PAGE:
Chris Roche

Chris Roche

Oldham comedian Chris Roche started performing stand-up in April 2003, and was a finalist in the City Life North West Comedian of the Year that year and the next. He also made the finals of the Leicester Mercury Comedian of the Year 2004. In 2006 he supported Jason Manford on tour.
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Chris Roche – Original Review

Note: This review is from 2009

Review by Steve Bennett

Perhaps it’s because he knows there’s a critic in the room, but Chris Roche is on the defensive from the start. ‘I wanted to be a political comic, he explains. ‘But I ended up just doing Northern gags, as that’s what they want in the North. So I’m just going to do gags.’

Nothing wrong with gags, wherever in the country you come from (even if comedy tends to be better when it’s not guessing at what ‘they’ want). Even the most political, whimsical or philosophical comic needs to say things that make the audience laugh.

But Roche rather undermines his point, as he isn’t a particularly skilful gagsmith, even by his own parameters. He has got a couple of cracking lines, sure enough, but they tend to be the exception. Nor does he have the sparkle and chutzpah of the archetypal slick-but-hack Northern comic, instead delivering his material in a natural low-energy monotone.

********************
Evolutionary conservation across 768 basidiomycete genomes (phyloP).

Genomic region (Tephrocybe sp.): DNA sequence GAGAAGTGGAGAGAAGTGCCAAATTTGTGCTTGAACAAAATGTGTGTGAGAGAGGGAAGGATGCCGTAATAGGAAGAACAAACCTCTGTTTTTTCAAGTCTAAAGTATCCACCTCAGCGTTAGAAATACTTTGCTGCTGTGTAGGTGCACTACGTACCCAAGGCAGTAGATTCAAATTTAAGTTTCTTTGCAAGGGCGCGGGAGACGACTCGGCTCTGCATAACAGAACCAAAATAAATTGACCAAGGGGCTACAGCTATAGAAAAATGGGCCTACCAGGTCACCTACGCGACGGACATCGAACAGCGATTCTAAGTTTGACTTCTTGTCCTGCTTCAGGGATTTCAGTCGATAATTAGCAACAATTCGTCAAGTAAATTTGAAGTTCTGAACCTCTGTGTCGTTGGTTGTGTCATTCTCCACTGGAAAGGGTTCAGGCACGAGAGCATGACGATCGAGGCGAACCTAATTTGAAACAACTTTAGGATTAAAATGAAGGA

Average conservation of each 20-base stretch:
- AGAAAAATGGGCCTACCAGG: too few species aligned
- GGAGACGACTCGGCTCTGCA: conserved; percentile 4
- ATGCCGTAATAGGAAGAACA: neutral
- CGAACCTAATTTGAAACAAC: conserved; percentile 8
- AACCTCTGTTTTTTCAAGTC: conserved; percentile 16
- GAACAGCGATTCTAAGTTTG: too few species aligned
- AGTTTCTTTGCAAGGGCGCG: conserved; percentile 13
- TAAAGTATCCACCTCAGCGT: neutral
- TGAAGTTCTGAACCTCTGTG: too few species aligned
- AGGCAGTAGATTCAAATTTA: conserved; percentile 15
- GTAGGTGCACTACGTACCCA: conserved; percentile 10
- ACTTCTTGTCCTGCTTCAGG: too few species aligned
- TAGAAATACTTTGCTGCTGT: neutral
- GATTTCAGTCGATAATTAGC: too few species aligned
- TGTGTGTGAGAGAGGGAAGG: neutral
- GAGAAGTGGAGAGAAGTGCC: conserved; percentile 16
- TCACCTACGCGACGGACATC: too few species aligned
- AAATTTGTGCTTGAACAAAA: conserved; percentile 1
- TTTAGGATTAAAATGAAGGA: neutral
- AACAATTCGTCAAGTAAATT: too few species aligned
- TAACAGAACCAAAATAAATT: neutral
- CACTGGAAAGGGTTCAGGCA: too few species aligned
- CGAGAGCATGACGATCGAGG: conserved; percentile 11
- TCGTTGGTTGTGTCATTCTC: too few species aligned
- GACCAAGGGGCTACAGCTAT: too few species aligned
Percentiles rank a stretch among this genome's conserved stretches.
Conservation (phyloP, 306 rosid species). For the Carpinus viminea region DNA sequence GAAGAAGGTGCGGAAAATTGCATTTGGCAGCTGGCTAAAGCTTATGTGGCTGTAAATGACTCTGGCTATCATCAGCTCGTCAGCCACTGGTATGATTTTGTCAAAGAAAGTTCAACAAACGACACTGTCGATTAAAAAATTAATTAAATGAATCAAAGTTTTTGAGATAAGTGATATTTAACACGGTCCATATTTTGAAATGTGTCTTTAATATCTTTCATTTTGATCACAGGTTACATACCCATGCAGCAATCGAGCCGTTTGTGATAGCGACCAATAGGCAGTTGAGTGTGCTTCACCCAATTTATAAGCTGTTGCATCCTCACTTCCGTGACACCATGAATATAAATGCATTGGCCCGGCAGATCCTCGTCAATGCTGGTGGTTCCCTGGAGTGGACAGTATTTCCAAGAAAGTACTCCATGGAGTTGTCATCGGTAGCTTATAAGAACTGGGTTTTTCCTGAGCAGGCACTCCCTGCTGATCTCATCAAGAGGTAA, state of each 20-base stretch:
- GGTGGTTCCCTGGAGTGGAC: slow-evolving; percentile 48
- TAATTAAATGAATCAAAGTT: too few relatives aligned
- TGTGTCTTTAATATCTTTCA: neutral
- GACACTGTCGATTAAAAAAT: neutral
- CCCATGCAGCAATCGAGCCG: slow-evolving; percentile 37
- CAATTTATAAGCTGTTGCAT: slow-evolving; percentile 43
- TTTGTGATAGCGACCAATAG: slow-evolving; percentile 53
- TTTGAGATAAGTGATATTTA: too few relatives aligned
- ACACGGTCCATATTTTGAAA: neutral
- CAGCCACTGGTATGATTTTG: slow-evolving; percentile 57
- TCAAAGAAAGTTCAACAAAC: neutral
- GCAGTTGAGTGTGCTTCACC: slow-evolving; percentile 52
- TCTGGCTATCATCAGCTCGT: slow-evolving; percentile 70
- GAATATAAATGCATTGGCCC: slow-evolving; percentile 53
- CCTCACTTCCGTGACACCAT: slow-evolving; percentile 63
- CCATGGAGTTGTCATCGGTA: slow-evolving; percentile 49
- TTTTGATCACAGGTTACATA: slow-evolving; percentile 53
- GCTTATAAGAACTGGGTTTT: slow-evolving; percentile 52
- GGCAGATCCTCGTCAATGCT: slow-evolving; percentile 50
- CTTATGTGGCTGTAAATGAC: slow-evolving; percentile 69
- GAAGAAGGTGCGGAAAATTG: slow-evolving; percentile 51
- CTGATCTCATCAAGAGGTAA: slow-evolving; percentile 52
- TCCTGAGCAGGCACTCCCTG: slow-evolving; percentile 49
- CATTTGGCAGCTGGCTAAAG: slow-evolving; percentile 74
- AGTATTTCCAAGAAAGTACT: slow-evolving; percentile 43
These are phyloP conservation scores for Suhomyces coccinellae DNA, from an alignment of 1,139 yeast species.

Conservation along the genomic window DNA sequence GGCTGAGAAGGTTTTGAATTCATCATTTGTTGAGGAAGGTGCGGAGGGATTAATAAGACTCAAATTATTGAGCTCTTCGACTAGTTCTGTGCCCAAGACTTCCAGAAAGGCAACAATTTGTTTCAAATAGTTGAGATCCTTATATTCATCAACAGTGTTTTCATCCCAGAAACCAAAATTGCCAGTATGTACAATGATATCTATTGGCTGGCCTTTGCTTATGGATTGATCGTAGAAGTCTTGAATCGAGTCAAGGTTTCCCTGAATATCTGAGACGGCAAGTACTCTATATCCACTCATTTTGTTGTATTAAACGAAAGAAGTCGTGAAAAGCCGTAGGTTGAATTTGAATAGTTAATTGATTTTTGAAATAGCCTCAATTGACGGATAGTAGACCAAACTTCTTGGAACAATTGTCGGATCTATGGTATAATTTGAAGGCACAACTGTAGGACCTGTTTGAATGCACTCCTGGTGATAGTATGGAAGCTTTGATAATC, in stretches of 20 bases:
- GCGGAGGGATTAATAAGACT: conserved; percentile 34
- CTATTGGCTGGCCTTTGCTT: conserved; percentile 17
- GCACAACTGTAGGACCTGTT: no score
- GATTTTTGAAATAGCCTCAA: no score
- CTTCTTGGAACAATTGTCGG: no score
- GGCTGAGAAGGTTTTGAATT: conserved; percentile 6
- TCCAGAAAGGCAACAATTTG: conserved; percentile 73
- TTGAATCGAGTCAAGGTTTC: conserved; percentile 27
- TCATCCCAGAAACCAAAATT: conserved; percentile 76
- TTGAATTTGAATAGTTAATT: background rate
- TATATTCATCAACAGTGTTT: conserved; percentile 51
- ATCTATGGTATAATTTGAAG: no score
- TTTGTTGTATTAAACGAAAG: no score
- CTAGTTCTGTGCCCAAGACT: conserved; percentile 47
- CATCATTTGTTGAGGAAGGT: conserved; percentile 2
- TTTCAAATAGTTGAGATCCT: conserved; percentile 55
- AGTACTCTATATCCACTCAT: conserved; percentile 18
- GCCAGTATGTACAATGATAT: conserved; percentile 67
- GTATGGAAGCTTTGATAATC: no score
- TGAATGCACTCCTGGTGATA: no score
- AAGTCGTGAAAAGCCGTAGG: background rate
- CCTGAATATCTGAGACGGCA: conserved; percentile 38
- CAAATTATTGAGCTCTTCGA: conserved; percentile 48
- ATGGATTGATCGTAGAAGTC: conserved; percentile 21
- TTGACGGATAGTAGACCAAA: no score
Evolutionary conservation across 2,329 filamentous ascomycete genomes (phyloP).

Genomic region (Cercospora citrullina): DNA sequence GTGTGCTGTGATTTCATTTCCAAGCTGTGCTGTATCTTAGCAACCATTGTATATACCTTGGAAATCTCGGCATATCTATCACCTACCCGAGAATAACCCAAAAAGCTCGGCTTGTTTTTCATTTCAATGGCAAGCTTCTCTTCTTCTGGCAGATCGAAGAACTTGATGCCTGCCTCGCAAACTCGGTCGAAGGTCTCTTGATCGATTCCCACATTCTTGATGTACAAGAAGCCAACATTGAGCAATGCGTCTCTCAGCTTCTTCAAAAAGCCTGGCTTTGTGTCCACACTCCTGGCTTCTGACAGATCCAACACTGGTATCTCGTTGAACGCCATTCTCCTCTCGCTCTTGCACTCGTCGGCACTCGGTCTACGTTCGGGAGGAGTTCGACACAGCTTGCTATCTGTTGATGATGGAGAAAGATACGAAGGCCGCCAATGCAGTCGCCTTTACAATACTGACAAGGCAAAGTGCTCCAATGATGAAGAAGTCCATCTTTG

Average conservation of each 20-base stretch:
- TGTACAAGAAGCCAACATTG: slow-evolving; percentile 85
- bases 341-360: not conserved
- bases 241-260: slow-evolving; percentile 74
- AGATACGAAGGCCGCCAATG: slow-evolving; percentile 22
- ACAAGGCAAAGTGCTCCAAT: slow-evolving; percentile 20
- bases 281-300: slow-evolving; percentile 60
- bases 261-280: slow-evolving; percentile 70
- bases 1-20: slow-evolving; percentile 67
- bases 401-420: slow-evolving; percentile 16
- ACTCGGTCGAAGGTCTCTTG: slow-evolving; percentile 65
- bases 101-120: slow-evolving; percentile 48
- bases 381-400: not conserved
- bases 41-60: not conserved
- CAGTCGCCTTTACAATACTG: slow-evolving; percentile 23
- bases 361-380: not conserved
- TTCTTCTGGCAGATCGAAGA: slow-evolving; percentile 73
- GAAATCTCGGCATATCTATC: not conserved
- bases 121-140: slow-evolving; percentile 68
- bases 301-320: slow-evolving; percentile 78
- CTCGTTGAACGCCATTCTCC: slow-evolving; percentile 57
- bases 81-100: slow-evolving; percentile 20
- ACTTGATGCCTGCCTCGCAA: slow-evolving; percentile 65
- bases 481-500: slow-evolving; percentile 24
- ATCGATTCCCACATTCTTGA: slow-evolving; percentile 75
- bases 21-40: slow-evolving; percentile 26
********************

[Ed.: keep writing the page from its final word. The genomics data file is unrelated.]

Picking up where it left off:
His points of view are familiar: wondering why fast-food joints don’t tell fatties ‘sorry sir, you’ve had enough’, noting that people drunkenly slur ‘I love you’ to virtual strangers, commenting on the ear hair he’s spouted now he’s older and moaning how he doesn’t understand the young people of today with their txt speak and their Bebo.

It doesn’t help, too that he starts the gig with a gag more widely associated with Jimmy Carr: ‘Women are like buses…’ It’s surely nothing more than coincidence that they both came up with a similar line, but once one comic has committed a joke to DVD, it’s pretty much lost to anyone else.

But more often, rather than the gags he professes to deal in, he just expresses grumpy exasperation of the ‘poking on Facebook, what’s all that about?’ kind, with few punchline to back it up. And when he turns his ire onto his wife, it seems horribly misogynistic.

But then he talks about her affair and how it left him devastated. It explains a lot, but turns the atmosphere strangely bleak. However, he does manage to claw the mood round, as he moves on to the entertainingly embarrassing tales of trying to date again.

As a whole, though, the set is inconsistant both in its quality and its originality – torn between derivative gaggy observations and something a little more personal. He seems to know it, too, apologising for some of the less funny moments, which gives him a vulnerable likeability.

But until he works out where he wants to go with his comedy, he won’t be able to get there – and it’s not just a matter of North or South.

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Published: 3 Mar 2009

Hitting Funny

Warning  No 1: Always beware theatrical reconstructions…


Past Shows

Edinburgh Fringe 2005

Hitting Funny


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